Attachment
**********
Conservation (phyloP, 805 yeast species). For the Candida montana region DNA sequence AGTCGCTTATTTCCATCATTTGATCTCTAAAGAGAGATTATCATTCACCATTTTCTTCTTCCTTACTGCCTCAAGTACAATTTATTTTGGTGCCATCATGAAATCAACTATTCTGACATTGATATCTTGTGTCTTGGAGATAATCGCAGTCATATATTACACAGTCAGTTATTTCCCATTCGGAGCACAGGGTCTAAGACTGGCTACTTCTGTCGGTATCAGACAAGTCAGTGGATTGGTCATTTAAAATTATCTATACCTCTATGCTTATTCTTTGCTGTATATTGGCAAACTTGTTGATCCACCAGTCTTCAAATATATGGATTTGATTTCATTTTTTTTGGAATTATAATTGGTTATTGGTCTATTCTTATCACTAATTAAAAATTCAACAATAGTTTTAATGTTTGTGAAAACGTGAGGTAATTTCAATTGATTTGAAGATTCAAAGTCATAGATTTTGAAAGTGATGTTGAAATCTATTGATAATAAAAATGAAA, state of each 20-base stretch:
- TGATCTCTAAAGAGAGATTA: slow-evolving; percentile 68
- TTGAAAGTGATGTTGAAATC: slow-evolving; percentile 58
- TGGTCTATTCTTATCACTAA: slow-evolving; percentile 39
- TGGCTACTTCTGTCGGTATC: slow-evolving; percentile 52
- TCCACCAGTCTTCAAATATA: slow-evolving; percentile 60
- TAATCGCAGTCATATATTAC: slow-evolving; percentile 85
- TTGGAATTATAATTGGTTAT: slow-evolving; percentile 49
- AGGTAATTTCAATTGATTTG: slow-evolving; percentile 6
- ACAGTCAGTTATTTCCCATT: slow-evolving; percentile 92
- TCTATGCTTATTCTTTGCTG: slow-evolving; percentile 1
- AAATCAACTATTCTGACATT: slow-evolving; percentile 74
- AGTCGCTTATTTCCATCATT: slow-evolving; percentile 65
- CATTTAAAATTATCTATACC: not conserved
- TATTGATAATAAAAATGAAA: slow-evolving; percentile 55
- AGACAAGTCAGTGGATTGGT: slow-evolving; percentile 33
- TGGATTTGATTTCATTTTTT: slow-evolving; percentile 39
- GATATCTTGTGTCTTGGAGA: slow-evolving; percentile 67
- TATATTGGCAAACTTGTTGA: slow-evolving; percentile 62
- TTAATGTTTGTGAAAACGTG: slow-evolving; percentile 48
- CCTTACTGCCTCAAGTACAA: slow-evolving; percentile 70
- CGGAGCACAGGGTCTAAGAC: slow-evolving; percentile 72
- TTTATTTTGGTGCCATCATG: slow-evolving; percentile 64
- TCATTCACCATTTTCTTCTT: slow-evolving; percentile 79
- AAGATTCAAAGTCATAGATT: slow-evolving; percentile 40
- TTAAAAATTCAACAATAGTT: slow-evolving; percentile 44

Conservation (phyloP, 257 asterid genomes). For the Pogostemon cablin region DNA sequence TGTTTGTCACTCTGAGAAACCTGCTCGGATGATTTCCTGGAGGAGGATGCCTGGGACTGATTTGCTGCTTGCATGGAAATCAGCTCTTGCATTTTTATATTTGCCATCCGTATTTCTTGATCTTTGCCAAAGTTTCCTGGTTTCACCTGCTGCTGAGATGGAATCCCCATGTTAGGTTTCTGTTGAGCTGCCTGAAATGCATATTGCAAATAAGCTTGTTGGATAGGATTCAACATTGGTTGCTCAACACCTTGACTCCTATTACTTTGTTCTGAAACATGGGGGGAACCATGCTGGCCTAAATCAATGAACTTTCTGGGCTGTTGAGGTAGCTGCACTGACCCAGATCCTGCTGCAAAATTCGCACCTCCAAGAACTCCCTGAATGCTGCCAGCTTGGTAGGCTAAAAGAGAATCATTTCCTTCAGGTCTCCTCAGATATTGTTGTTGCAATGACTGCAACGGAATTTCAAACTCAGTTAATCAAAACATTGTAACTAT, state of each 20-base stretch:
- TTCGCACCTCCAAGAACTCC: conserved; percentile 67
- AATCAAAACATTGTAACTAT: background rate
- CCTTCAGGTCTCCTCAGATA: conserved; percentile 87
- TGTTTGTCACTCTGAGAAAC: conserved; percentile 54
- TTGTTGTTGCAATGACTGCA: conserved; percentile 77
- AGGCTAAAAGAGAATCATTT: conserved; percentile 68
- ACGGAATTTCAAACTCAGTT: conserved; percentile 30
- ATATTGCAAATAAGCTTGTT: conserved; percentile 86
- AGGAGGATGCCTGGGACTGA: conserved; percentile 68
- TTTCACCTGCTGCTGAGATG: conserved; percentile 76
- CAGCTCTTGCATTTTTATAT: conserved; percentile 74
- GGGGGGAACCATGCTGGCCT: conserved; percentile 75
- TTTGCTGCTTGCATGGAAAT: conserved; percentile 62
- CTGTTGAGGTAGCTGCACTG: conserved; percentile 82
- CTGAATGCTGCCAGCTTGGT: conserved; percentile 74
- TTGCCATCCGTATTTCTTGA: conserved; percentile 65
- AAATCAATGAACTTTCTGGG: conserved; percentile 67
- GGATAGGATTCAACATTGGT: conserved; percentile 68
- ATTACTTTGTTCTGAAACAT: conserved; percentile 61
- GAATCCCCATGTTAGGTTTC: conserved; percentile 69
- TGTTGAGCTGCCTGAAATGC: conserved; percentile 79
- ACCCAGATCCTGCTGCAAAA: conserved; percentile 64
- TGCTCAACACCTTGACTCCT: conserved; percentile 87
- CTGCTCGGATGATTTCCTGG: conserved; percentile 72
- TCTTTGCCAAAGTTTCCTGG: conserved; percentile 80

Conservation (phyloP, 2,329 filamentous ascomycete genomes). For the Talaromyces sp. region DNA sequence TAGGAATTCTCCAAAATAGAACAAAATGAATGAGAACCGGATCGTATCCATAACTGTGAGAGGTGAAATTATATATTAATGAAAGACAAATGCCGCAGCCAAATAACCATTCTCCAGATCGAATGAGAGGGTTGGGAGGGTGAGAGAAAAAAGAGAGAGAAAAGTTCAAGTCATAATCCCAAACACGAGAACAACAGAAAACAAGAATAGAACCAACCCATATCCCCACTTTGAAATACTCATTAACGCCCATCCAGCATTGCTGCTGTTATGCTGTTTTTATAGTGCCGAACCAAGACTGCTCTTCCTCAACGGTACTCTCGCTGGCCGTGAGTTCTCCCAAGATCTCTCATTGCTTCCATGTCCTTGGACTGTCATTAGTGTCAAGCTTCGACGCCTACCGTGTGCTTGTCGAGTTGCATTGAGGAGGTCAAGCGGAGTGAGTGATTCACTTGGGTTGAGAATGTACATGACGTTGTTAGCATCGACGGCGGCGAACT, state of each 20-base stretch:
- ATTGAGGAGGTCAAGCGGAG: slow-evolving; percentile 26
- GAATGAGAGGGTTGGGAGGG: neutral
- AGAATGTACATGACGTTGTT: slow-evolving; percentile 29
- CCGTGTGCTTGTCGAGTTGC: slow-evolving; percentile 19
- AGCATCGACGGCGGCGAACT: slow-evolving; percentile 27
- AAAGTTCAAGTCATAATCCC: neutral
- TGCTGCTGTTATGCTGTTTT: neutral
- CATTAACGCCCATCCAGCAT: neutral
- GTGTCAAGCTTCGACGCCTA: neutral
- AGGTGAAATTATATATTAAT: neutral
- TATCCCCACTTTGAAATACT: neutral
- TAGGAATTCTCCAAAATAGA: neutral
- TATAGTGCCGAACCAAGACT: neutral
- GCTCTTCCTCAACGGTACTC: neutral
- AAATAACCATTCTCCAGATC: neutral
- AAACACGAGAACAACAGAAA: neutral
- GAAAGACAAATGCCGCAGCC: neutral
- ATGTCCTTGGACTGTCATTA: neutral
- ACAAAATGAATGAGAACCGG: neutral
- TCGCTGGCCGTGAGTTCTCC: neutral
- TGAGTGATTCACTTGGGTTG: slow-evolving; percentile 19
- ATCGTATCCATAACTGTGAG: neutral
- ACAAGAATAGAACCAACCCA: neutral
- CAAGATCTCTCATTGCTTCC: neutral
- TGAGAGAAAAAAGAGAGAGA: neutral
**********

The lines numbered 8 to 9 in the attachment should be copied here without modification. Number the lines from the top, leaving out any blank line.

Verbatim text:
- TTGGAATTATAATTGGTTAT: slow-evolving; percentile 49
- AGGTAATTTCAATTGATTTG: slow-evolving; percentile 6